The smart way is to pay attention to the great stories and great works of art that have stood the test of time. To create the future, we must trust the wisdom of the past and reward the people that most resemble the heroes, leaders, and wise men over Western Civilization’s rich history.


  1. Esotericist says:

    This explains why different societies produce different results. Take for example a group of over-achievers who move to a northern climate for stability and freedom from tropical disease. This will have a different ethos, thus a different culture than other groups and this will shape them genetically toward a different standard.

    1. Esotericist says:

      I’m sure we can see this in the animal kingdom too. If a flight of sparrows splits up, the ones that go north will become serious little birds like the Swedes, but the ones that land on the Canary Islands and thrive in the balmy weather will become over-cerebral and lazy like the French.

    2. Ted Swanson says:

      This also speaks to the idea of pan-nationalism. If we really want to celebrate diversity and multiculturalism, societies and cultures need to be more exclusive than inclusive. It’s been said that multiculturalism as we are practicing it results in monoculturalism. Native cultures become a Disney version of themselves and the world becomes an amusement park.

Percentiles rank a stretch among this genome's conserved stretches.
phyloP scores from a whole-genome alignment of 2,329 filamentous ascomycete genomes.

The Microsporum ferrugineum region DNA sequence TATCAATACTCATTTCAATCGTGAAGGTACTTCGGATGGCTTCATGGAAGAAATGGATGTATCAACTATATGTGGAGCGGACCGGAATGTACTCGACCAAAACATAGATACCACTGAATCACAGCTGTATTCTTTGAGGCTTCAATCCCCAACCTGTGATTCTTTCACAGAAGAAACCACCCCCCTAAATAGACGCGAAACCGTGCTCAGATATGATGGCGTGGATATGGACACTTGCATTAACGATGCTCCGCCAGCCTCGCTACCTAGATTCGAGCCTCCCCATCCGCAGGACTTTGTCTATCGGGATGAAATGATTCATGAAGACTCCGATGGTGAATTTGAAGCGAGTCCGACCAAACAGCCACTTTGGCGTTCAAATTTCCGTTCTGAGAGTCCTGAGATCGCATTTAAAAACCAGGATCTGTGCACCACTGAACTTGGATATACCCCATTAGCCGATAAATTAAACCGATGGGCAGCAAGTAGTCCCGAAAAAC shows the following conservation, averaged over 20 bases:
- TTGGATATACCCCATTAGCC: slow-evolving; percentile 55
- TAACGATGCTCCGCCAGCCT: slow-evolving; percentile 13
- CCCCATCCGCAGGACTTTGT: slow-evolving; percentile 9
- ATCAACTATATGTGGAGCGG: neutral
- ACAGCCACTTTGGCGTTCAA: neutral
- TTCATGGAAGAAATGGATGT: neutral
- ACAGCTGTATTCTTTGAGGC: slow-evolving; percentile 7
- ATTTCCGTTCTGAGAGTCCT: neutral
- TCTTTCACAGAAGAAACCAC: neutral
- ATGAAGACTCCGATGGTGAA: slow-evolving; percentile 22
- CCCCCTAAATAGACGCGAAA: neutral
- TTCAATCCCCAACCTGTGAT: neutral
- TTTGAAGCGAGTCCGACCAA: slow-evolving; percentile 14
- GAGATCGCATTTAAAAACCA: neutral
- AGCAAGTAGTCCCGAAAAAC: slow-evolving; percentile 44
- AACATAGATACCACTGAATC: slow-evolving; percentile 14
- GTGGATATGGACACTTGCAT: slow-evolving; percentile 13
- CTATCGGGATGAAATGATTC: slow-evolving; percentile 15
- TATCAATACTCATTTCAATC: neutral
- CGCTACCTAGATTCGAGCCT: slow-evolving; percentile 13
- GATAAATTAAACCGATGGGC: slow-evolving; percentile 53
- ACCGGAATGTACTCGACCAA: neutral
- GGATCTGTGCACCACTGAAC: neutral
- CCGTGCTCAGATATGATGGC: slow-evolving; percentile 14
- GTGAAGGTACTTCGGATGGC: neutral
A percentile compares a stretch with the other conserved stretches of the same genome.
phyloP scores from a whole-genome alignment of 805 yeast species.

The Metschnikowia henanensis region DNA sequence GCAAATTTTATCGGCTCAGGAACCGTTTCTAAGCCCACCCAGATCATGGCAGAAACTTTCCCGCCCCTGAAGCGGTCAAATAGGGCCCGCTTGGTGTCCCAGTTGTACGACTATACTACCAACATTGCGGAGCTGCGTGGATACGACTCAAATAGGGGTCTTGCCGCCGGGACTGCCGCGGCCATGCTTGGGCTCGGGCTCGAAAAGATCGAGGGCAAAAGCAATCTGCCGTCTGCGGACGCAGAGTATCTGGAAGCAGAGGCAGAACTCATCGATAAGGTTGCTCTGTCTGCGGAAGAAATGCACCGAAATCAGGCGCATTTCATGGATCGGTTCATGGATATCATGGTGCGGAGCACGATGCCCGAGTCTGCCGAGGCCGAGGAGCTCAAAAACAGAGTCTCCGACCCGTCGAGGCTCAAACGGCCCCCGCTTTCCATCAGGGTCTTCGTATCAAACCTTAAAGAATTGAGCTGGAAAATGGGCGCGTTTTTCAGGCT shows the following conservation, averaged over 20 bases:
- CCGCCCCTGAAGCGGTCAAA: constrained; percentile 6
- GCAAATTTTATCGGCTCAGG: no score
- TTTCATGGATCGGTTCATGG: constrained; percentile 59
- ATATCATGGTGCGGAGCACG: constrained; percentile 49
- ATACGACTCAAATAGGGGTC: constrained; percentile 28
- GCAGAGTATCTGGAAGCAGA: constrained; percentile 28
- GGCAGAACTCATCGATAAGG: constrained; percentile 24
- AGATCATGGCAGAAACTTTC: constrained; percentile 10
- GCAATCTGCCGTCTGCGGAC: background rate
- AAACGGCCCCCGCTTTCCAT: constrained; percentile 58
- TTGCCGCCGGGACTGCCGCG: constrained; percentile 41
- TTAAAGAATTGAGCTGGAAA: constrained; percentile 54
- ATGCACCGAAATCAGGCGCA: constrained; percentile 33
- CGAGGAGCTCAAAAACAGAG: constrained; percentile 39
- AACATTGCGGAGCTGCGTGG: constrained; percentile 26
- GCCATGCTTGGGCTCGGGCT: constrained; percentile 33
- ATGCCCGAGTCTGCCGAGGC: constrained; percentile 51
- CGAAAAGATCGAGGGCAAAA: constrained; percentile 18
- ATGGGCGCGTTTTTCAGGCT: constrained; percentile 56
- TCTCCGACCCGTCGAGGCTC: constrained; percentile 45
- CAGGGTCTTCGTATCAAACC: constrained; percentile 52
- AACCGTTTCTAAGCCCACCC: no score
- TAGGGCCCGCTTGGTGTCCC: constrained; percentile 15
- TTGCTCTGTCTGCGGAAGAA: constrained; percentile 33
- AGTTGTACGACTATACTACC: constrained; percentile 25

I want my Swedes to be really really Swedish. I want my French to be really really French. In this sense, the different colors of the rainbow become truly vibrant and distinct. The foreign is truly foreign. That is a more interesting world.

      1. crow says:

        Agreed. I’ve been claiming this forever.
        I used to really enjoy a trip to Morocco, but hated having it thrust in my face every time I walked out my front door, in London, UK.

        1. Ted Swanson says:

          These days your vacations come to you! Haha!

          And on the flip-side, if I actually do take a trip somewhere I don’t want it to be exactly like back home. What fun is that?

          1. crow says:

            Hey Ted, you speak-a my language :)

            I often get the feeling that leftists would like the whole world to be one giant Club Med, liberally sprinkled with McDonald’s.
            It’s the stuff of nightmares.

            1. A. Realist says:

              Or one giant California-style shopping mall, liberally sprinkled with propaganda about equality, peace, love and diversity.

      2. A. Realist says:

        Multiculturalism is just liberal class warfare disguised as racial tolerance. Their idea is that if they smash all elites and force them into racial and cultural chaos, the only rule left is the liberal rule of law that demands total equality. It’s a power grab by parasites and nothing more.

    3. I want the society I live in to be more like the over-achievers.

    4. A. Realist says:

      This is the essence of natural selection.

      One individual or group moves ahead and becomes more successful, has more offspring and then those drown out the corresponding genes of the rest.